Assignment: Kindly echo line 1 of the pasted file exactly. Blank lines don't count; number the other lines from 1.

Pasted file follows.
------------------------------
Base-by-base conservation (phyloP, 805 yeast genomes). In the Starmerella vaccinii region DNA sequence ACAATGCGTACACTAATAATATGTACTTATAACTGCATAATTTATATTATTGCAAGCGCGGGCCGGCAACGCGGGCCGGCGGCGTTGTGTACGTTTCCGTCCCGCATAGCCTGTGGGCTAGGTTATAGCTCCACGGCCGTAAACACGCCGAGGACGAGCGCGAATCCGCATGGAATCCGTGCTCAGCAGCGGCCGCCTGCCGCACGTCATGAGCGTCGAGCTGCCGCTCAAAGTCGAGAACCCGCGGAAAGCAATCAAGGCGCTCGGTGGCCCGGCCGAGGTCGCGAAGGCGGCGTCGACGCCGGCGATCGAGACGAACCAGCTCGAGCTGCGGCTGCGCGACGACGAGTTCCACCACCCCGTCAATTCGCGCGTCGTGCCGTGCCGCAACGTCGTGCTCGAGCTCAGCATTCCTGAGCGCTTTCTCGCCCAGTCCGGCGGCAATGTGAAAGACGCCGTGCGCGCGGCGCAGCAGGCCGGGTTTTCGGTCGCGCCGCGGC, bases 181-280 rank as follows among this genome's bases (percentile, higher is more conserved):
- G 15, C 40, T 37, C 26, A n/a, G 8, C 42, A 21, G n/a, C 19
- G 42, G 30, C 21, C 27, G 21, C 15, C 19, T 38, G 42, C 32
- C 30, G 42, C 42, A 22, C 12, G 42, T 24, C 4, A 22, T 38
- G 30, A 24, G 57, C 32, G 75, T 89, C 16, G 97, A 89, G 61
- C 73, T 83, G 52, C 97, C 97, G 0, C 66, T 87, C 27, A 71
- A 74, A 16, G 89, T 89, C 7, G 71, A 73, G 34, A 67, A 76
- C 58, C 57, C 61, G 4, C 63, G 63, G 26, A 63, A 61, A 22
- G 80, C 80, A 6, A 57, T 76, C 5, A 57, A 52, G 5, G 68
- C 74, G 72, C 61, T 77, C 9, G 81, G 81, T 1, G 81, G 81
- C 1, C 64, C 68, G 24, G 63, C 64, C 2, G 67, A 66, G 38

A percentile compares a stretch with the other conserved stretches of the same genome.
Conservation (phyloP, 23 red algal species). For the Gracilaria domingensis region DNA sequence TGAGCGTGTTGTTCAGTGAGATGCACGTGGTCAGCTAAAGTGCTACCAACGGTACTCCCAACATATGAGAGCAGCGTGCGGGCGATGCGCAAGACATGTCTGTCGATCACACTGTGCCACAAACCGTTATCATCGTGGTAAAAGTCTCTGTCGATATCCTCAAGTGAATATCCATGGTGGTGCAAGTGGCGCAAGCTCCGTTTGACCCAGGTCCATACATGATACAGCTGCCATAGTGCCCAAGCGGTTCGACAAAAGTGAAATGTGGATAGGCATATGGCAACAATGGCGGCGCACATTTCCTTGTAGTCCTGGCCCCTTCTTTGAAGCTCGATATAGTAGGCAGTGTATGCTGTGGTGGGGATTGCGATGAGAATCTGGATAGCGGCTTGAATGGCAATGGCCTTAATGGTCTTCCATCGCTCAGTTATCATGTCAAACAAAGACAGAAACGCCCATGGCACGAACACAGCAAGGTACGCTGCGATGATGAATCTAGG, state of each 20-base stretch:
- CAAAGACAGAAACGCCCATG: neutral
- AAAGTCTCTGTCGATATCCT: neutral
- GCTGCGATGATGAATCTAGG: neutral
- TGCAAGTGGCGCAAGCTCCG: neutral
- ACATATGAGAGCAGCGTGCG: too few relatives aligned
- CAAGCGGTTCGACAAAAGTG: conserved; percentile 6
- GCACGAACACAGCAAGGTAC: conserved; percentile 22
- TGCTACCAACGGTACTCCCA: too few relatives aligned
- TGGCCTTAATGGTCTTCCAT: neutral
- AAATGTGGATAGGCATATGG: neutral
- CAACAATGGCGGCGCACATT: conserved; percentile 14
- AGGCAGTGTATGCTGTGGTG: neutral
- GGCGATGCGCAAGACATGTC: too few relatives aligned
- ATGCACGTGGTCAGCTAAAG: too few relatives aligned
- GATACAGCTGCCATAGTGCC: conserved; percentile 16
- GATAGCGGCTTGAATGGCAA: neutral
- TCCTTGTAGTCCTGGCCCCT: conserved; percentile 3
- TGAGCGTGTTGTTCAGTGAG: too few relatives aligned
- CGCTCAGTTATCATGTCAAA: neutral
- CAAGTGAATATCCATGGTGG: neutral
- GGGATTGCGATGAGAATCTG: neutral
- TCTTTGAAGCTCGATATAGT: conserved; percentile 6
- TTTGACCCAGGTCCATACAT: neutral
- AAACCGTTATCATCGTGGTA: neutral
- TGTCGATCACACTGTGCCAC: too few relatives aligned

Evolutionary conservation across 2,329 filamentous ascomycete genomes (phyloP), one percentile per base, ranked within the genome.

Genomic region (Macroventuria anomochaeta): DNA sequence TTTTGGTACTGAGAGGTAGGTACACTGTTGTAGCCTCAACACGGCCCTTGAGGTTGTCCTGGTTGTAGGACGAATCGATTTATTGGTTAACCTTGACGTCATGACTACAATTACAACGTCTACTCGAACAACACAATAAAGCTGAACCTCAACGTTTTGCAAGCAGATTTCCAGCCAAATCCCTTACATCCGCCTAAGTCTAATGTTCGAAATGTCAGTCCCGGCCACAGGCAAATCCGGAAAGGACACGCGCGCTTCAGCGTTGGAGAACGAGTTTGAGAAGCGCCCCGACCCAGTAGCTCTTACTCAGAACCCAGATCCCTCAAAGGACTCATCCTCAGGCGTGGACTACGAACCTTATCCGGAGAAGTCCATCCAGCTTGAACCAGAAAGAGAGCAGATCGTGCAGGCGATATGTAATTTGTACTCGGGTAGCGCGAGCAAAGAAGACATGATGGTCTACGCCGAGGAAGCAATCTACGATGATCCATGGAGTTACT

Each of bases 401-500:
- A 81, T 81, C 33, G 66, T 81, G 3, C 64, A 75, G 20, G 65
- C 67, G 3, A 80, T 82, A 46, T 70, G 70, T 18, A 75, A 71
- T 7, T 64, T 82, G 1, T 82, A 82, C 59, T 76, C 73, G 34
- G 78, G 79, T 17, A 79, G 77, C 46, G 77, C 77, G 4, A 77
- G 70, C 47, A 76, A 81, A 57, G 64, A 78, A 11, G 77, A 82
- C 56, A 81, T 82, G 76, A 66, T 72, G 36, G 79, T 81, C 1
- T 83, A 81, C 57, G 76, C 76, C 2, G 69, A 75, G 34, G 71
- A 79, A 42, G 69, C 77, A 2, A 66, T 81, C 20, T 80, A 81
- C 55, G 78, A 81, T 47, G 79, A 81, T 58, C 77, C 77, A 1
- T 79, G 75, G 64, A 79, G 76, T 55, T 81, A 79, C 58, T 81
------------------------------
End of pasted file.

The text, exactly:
Base-by-base conservation (phyloP, 805 yeast genomes). In the Starmerella vaccinii region DNA sequence ACAATGCGTACACTAATAATATGTACTTATAACTGCATAATTTATATTATTGCAAGCGCGGGCCGGCAACGCGGGCCGGCGGCGTTGTGTACGTTTCCGTCCCGCATAGCCTGTGGGCTAGGTTATAGCTCCACGGCCGTAAACACGCCGAGGACGAGCGCGAATCCGCATGGAATCCGTGCTCAGCAGCGGCCGCCTGCCGCACGTCATGAGCGTCGAGCTGCCGCTCAAAGTCGAGAACCCGCGGAAAGCAATCAAGGCGCTCGGTGGCCCGGCCGAGGTCGCGAAGGCGGCGTCGACGCCGGCGATCGAGACGAACCAGCTCGAGCTGCGGCTGCGCGACGACGAGTTCCACCACCCCGTCAATTCGCGCGTCGTGCCGTGCCGCAACGTCGTGCTCGAGCTCAGCATTCCTGAGCGCTTTCTCGCCCAGTCCGGCGGCAATGTGAAAGACGCCGTGCGCGCGGCGCAGCAGGCCGGGTTTTCGGTCGCGCCGCGGC, bases 181-280 rank as follows among this genome's bases (percentile, higher is more conserved):